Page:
Boxing, Activism and Nation of Islam: the amazing life of Muhammad Ali

Would you start an RE lesson with a boxing match? By that we mean a lesson about a famous boxing match, not a re-enactment in the classroom! To celebrate Black History Month we present a set of four learning sessions (suitable for Key Stages 2- 4) on Muhammad Ali, one of the world’s all-time greatest boxers. Ali was also a conscientious objector, antiracist activist and devoted Muslim. All these aspects of his life are intertwined, as our multiple worldviews are. As well as a contribution to teaching resources for Black History Month, these lessons are also an example of what worldviews can look like in the classroom.

Pupils might be confused to learn about a famous fight in RE, although some would absolutely love it. During his career as a boxer Ali fought in and won several iconic fights. His sporting career illustrates how he constantly challenged preconceived ideas about how a black athlete should behave in public. In our lessons, we present Ali’s actions inside the ring as just as important to an understanding of him as those outside. In a worldviews approach, the strands of someone’s life and context cannot be separated.

Ali was once called the most famous Muslim in America. Like most people Ali sometimes had contradictory beliefs and his Islamic interests shifted over the years. In our lessons we trace Ali’s path from Nation of Islam to Sufi Islam, to Sunni Islam. Pupils will consider Nation of Islam in historical and political terms, as well as religious.

After he had won the 1964 match, Cassius Clay announced to the world the name he now wanted to be known as: Muhammad Ali. He had always been interested in Islam. At high school he wanted to write an English paper on black Muslims (Nation of Islam), but was not allowed to. Muhammad Ali first saw Malcom X, one of the most influential black figures of his time when he spoke at a Nation of Islam rally and the two became friends. Malcom X watched Ali’s 1964 match with Sonny Liston match from the side-lines. The next day as the world was still in shock over Ali’s victory, with Malcom X by his side, he announced he was a Muslim and that he had a new name. He said ‘Cassius Clay is a slave name, I didn’t choose it and I don’t want it. I am Muhmmad Ali, a free name – it means beloved of God, and I insist people use it when they speak to me’.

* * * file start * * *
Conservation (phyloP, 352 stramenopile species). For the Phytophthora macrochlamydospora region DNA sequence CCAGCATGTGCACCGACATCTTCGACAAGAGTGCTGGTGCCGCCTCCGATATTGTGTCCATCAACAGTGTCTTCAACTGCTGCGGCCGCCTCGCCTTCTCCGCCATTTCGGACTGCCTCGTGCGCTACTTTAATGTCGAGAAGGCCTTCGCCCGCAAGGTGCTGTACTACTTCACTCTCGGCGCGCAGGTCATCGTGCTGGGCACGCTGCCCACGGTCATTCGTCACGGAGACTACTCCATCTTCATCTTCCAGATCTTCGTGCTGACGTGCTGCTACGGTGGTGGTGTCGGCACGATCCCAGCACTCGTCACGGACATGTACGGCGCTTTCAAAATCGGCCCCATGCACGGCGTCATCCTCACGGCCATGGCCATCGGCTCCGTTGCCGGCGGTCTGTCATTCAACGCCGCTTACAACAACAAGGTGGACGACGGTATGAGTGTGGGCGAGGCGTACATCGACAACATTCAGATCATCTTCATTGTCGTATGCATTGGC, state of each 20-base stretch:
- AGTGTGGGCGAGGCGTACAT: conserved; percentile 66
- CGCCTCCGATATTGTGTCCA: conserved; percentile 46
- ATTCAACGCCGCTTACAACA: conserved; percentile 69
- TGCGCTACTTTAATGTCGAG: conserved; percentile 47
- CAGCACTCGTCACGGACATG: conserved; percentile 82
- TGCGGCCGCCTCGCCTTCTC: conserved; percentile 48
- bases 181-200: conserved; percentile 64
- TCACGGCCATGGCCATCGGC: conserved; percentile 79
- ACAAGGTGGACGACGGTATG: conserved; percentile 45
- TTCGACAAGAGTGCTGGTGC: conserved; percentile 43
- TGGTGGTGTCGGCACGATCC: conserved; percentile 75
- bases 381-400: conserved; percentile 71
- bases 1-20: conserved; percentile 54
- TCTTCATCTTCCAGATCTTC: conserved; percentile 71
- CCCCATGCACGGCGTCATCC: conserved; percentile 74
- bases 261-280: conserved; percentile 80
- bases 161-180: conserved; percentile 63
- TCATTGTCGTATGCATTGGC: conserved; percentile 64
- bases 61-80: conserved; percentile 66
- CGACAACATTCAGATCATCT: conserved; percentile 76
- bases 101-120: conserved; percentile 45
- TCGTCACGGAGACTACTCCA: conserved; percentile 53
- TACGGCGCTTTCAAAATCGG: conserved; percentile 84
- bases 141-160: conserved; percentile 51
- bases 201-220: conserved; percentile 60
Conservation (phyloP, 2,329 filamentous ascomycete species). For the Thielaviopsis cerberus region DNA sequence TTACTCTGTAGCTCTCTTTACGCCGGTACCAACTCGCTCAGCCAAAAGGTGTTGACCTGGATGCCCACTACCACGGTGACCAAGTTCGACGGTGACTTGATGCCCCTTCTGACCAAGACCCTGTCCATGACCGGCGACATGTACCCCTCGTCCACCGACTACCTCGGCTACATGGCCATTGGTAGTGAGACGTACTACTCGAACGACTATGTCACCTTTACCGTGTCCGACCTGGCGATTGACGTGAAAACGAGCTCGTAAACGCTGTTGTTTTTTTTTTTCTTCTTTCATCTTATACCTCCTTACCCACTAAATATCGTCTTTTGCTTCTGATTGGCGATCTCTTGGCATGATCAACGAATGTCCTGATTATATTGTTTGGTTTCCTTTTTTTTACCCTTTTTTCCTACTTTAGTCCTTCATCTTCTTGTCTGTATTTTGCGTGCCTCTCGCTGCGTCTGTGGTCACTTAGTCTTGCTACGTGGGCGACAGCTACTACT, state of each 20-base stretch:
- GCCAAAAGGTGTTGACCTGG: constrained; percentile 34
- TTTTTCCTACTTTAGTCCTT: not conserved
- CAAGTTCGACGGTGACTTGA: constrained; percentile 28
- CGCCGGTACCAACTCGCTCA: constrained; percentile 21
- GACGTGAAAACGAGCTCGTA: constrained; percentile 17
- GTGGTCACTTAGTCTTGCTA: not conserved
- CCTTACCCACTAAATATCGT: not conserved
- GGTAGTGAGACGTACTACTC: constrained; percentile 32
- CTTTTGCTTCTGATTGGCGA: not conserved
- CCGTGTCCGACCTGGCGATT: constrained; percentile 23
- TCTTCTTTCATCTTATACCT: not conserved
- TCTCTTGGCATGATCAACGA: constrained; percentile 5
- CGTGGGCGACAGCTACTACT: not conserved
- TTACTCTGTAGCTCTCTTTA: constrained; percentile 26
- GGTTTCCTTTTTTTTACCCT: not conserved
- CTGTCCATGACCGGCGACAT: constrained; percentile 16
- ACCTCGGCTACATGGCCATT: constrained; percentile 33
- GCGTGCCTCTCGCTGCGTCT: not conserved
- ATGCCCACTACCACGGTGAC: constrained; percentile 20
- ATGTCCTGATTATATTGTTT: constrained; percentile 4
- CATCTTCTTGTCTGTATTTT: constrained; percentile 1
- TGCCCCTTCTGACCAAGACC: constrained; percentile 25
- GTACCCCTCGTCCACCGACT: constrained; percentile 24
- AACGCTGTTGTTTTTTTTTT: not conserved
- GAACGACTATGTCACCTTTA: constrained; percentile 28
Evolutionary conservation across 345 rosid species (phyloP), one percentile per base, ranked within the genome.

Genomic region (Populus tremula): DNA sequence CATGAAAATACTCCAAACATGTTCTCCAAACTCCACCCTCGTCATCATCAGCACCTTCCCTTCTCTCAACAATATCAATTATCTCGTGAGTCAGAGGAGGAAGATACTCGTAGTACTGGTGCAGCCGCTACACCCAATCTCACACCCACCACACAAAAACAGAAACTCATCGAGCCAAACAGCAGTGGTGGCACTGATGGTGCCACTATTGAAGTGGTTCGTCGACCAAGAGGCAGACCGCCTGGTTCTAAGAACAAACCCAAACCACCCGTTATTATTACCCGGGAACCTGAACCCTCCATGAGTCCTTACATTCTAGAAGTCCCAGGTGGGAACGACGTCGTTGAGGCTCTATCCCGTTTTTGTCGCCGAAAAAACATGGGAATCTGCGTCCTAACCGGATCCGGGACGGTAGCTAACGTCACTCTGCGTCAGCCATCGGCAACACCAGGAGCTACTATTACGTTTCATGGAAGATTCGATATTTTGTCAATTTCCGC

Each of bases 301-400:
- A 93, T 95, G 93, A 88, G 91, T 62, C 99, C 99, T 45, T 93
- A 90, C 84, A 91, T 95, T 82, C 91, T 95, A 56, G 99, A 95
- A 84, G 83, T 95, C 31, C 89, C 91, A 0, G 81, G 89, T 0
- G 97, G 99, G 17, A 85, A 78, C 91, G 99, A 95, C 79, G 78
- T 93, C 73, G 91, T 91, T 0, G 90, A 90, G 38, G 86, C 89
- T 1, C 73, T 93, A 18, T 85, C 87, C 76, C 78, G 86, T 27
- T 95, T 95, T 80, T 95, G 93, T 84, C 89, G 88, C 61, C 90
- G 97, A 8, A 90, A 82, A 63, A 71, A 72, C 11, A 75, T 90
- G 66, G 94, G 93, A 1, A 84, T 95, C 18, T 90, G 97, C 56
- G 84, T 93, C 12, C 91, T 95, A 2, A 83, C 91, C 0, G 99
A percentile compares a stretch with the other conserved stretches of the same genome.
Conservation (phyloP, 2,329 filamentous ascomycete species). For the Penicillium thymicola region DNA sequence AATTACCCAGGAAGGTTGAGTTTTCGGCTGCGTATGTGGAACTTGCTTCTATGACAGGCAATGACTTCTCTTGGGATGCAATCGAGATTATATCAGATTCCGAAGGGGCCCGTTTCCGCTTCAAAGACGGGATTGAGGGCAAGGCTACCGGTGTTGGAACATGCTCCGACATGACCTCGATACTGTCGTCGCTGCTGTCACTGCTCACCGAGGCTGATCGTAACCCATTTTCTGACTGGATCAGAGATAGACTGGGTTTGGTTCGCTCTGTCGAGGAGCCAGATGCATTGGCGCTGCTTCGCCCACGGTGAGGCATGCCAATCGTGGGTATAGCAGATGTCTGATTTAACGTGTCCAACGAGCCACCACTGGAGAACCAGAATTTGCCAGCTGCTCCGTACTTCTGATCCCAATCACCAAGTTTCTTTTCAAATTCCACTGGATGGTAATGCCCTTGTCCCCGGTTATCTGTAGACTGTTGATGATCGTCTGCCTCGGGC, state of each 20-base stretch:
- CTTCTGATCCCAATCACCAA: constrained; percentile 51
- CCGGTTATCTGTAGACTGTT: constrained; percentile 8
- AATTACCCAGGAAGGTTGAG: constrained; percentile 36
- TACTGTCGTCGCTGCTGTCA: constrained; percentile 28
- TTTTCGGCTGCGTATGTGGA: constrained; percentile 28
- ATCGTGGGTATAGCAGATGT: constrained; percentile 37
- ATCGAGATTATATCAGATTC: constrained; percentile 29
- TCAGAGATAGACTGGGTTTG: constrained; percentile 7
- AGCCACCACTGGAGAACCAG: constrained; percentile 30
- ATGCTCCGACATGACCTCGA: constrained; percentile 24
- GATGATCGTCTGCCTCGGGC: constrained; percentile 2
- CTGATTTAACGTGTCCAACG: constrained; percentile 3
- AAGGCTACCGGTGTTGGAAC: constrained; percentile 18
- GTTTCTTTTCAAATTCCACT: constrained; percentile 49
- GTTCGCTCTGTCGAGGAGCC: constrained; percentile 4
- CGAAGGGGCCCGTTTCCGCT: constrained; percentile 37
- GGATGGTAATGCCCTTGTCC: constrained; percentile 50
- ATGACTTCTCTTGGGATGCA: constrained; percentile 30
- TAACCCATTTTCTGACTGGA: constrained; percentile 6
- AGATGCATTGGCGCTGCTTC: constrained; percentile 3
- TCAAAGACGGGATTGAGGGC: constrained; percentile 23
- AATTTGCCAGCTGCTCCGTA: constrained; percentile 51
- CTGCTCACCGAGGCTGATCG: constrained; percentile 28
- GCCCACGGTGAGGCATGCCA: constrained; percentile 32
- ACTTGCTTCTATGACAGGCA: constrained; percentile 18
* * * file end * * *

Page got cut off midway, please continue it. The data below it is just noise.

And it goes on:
Incredibly Ali visited the town of South Shields in 1977 to have his marriage blessed in the mosque there. The Al-Azhar Mosque serves the Yemeni community of South Shields, who had settled in the area around the First World War to work for the Merchant Navy. A short documentary details this moment, showing footage of Ali and his wife in South Shields and the pride of the local Yemeni community to welcome this dazzling figure to their mosque. In our lessons we give a link to this documentary, created by photographer and artist Tina Ghavari.

A worldviews approach to learning about Ali, whether in a lesson or at a lunchtime or whole-school event, means his antiracist struggle or his devotion to Islam is not separated from his whole life. Ali was an athlete, a campaigner, a public figure, a conscientious objector, a husband and father and a Muslim. All these strands make up the man. We hope you enjoy exploring Muhammad Ali with your pupils, you can find the resources on RE:ONLINE here.

Kate Christopher, part-time in a Secondary school teacher in East London and independent RE adviser

Lynn Revell, Faculty Director of Research, Canterbury Christ Chuch University